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Beethoven: Symphony No. 2 - Blunier

Beethoven: Symphony No. 2 - Blunier

MDG Gold  937 1977-6

Stereo/Multichannel Hybrid

Classical - Orchestral


Beethoven: Symphony No. 2, Die Ruinen von Athen, Zur Namensfeier, Die Geschöpfe des Prometheus, Coriolan, Egmont

Beethoven Orchester Bonn
Stefan Blunier (conductor)


Historical Significance
Beethoven’s Second Symphony is not exactly one of the symphonic repertoire’s greatest hits. However, as the latest release from the compositional Titan’s hometown demonstrates, it certainly has the stuff of greatness. It was here that Beethoven first prescribed a “Scherzo” in the movement slot traditionally occupied by the minuet, which automatically lends this work historical significance. The orchestra’s principal conductor Stefan Blunier inserts the symphony in a new context formed by carefully selected orchestral overtures in a program holding in store many a musical surprise.

Special Occasion
While most of the overtures penned by Beethoven can be assigned to a stage work, the Name Day Overture is a genuine all-rounder. It first inherited this title after the composer’s death; according to the autograph Beethoven wrote the “Ouvertüre zu jeder Gelegenheit” (Overture for Every Occasion) on the Emperor’s name day. And it is quite apparent that he was inspired by the hymnic quality of this special feast day.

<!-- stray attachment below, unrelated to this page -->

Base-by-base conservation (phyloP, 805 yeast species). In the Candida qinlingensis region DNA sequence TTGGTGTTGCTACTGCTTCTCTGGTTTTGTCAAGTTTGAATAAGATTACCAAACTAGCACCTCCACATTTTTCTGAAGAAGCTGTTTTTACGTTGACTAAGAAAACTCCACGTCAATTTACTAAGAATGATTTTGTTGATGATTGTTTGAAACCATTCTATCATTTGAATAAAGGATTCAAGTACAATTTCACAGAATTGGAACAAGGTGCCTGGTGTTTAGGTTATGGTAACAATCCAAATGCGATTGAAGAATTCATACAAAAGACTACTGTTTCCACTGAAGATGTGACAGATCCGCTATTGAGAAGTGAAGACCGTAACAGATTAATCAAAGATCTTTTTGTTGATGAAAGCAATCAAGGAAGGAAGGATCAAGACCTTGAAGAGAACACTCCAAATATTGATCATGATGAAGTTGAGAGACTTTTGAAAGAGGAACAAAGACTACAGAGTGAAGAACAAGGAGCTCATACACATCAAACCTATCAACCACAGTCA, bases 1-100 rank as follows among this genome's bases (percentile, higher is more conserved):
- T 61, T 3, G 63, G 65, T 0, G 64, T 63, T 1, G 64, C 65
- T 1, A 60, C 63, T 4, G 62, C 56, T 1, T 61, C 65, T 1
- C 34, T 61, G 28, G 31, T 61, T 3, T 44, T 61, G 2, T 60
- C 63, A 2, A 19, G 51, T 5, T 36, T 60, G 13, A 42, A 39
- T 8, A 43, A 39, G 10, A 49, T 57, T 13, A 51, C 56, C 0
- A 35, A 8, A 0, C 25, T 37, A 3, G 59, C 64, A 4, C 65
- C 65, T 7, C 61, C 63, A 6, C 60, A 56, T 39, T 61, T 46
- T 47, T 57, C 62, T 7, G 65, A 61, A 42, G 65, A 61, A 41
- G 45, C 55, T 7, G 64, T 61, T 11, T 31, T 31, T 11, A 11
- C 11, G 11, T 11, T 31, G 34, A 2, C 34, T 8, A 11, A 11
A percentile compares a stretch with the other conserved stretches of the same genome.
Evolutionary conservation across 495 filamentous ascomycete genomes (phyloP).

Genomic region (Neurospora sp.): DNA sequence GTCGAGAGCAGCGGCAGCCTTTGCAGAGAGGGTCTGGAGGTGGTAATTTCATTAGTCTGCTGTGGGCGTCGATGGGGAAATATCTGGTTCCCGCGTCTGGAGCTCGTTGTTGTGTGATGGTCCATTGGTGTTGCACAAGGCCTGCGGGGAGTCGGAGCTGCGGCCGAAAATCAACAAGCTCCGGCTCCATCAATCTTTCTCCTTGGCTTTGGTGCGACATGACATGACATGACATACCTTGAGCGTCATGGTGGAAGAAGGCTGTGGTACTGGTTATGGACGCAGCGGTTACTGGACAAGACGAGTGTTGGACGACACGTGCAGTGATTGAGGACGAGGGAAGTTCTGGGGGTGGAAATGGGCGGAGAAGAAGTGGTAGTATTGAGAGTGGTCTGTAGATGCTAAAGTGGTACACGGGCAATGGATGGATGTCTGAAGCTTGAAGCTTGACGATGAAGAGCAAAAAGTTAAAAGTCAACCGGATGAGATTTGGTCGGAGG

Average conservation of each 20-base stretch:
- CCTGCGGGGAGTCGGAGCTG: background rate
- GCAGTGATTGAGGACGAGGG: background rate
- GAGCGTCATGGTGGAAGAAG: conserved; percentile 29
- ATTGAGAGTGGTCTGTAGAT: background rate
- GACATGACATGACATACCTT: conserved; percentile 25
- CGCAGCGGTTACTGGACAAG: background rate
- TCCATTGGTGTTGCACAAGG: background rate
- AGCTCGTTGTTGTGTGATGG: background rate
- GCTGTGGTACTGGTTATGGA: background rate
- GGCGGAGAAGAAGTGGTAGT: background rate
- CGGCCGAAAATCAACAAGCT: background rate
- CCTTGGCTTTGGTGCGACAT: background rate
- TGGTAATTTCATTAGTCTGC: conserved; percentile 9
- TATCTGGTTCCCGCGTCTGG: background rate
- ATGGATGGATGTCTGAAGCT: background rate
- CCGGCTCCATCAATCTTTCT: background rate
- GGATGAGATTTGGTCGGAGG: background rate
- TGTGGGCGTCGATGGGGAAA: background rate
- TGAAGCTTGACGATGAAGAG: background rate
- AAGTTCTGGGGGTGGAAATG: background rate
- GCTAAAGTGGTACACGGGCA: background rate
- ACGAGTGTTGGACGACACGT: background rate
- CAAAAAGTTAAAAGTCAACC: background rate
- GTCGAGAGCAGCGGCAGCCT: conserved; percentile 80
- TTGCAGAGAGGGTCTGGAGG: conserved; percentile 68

Tragic Conflict
Joseph von Collin’s tragedy Coriolan was absolutely made for a Beethovian composition. In his music Beethoven expresses the conflict between the heroic steadfastness of a tribune who has fallen into disgrace and the tenderly beckoning affection of two female characters with two most highly contrasting themes. In the end the female side prevails – but is there a happy ending?

Fiery Performance
Dramatic conflicts also figure significantly in Egmont, The Creatures of Prometheus, and The Ruins of Athens. It was Prometheus who gave fire to humankind, and Beethoven’s setting of this epochal event makes for an extraordinary listening experience. The fire crackles and the flames glow on this three-dimensional recording by the Beethoven Orchestra of Bonn in the very best SACD quality – all in a performance that would have brought joy to Beethoven himself!

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